But the science behind Mantra meditation is quite complicated and largely unknown.

One approach to understanding this science of Mantra is found in the Sharada Tilaka Tantra, composed around 1000 CE. The Sharada Tilaka is a most useful resource to understand Mantras. It comprises a general overview of the principles of Mantra Shastra and a detailed exploration of specific yogic meditative practices.

Ocean of Consciousness

Mantra-based meditative practices are based on the idea that one unitary consciousness pervades everything in the world. This universal consciousness is an ocean, while each one of us is like a wave in that ocean. Like water in every wave, consciousness is found in each of our individual experiences.

This ocean of consciousness has different names in different traditions. One name, given by the Sharada Tilaka is Kundalini. In Mantra Shastra, Kundalini is also called Shabda Brahman, or the universal consciousness (Brahman), which is embodied in language (shabda). The universal consciousness lies within each person as kundalini, and it also lies within all language as Shabda Brahman.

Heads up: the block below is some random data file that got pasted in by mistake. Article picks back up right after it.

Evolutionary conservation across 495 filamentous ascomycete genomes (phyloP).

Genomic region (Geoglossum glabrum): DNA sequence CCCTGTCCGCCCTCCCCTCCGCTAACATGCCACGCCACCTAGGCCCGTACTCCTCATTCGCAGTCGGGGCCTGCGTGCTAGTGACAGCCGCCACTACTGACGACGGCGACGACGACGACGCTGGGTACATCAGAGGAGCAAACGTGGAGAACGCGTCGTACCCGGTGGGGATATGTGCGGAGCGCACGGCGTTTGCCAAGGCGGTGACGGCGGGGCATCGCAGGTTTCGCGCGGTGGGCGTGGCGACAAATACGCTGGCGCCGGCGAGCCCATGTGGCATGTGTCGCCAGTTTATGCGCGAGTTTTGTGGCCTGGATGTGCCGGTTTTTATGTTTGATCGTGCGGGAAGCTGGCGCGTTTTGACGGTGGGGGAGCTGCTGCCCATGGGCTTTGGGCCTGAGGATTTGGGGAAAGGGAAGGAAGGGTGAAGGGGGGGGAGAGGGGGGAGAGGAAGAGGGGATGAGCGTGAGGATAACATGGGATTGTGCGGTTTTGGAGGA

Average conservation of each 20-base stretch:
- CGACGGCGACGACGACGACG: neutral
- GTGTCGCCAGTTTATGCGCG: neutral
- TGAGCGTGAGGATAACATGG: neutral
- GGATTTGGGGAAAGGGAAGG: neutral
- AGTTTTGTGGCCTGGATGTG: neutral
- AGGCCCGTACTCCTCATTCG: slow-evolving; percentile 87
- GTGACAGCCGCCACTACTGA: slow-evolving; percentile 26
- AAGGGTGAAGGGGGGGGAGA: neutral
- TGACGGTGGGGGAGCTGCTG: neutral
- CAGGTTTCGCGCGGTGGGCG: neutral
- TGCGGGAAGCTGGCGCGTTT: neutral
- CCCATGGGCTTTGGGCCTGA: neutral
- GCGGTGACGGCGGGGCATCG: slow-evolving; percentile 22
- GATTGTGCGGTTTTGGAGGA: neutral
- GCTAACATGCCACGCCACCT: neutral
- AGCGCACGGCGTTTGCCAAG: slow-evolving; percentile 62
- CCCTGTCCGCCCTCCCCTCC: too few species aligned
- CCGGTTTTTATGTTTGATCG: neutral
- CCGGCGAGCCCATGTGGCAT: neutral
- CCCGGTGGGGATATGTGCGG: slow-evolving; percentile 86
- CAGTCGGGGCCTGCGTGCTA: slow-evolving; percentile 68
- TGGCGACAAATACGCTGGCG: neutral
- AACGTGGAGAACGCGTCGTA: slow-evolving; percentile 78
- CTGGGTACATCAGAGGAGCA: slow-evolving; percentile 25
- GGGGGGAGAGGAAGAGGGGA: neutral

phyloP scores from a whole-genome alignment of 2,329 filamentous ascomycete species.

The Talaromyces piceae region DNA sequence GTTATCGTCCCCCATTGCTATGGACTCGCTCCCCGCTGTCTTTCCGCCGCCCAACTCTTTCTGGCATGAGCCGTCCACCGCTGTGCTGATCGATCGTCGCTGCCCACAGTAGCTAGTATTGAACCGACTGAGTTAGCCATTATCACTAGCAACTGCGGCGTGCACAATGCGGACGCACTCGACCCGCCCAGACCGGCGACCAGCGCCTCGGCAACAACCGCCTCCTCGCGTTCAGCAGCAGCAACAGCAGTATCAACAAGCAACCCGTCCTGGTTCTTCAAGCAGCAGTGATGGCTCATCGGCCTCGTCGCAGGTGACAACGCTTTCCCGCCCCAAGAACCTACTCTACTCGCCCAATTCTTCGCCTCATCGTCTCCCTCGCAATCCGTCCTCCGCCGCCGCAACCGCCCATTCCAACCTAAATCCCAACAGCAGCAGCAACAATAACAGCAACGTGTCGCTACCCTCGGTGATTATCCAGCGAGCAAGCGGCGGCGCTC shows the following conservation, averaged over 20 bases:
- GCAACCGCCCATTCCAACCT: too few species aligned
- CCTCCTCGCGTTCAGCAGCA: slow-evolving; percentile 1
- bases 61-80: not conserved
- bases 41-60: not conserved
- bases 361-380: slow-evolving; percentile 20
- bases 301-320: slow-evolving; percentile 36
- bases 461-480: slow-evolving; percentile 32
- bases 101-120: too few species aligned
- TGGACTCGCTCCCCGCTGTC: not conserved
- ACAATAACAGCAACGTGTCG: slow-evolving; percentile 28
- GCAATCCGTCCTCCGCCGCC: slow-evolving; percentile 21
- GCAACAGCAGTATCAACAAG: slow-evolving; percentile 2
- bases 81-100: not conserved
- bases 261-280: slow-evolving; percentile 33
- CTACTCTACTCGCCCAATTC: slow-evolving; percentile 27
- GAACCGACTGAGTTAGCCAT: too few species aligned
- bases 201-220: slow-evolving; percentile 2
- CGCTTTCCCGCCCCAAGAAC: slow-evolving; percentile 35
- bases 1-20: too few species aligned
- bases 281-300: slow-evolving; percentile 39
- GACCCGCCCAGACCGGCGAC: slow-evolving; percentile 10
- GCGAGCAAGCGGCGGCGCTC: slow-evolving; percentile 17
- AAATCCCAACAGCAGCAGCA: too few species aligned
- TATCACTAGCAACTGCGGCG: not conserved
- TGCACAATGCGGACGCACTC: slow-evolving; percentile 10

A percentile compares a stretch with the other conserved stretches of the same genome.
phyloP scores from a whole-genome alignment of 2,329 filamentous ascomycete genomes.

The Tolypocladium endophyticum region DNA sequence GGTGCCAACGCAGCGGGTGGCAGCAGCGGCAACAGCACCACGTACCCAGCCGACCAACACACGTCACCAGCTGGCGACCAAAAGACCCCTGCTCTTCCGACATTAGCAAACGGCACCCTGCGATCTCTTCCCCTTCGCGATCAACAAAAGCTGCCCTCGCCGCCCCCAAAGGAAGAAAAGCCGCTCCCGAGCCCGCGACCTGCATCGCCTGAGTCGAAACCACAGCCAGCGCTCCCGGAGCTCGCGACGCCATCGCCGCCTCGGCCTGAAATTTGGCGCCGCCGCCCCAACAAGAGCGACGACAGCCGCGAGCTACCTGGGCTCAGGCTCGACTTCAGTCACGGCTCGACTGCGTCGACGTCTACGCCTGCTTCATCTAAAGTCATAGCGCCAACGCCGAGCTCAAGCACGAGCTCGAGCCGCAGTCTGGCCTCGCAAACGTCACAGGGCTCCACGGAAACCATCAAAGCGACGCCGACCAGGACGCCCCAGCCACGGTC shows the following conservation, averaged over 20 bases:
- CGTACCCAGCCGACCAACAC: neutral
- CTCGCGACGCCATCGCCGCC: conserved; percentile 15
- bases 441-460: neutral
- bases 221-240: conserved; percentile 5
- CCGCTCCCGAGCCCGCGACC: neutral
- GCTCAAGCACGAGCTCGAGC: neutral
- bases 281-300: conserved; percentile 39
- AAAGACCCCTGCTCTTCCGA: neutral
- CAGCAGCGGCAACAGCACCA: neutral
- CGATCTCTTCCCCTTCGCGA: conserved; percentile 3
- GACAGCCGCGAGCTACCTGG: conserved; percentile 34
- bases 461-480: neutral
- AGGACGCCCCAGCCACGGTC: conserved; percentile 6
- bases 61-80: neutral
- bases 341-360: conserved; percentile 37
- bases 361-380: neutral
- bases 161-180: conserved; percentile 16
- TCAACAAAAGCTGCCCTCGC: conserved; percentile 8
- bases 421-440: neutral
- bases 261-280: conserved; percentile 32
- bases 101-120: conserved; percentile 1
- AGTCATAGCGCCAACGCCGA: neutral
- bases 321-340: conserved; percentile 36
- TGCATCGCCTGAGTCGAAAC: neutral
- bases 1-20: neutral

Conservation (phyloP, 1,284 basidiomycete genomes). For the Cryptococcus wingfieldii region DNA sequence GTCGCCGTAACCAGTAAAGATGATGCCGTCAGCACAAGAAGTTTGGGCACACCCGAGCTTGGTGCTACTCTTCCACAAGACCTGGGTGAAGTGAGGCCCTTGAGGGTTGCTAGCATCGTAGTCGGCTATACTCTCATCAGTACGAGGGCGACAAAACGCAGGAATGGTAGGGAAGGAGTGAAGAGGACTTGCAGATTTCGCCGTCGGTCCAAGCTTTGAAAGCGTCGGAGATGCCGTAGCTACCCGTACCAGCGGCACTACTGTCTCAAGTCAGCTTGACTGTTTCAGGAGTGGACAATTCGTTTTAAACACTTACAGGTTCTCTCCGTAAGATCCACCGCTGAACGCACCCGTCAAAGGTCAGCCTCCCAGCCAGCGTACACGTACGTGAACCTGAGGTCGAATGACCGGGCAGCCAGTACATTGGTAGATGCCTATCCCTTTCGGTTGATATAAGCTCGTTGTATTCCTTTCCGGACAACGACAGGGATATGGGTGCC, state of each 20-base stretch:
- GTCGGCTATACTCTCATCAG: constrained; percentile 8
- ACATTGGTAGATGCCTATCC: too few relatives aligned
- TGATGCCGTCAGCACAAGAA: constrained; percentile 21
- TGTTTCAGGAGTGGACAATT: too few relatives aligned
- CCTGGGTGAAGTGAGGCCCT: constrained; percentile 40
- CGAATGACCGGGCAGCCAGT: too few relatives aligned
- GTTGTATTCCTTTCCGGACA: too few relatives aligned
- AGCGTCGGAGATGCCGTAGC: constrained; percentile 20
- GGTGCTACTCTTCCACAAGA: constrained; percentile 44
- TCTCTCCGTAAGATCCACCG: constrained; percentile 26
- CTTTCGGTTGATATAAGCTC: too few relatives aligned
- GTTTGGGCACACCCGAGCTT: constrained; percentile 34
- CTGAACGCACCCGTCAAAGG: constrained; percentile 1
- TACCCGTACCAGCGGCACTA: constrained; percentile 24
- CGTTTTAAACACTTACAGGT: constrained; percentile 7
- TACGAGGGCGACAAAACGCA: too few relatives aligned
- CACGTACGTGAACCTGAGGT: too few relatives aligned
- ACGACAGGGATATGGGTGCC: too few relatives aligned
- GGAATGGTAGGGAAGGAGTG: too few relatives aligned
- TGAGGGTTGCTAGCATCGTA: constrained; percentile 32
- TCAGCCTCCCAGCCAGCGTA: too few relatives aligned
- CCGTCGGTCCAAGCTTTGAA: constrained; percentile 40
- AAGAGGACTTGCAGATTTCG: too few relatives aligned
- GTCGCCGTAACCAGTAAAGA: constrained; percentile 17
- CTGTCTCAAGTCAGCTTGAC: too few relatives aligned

Language has 2 key components – sound and meaning. Sound is part of physical reality and, like human awareness, is limited by time and space. But meaning comes from consciousness, which is unrestricted in its purest form.

Thus, the true “meaning” of any word is actually an experience of the unrestricted universal consciousness called Shabda Brahman. However, this ultimate reference is hidden by the meanings we ascribe to specific sounds for communicating ideas and emotions to one another. Language helps us to communicate, but it can also expand our conscious awareness.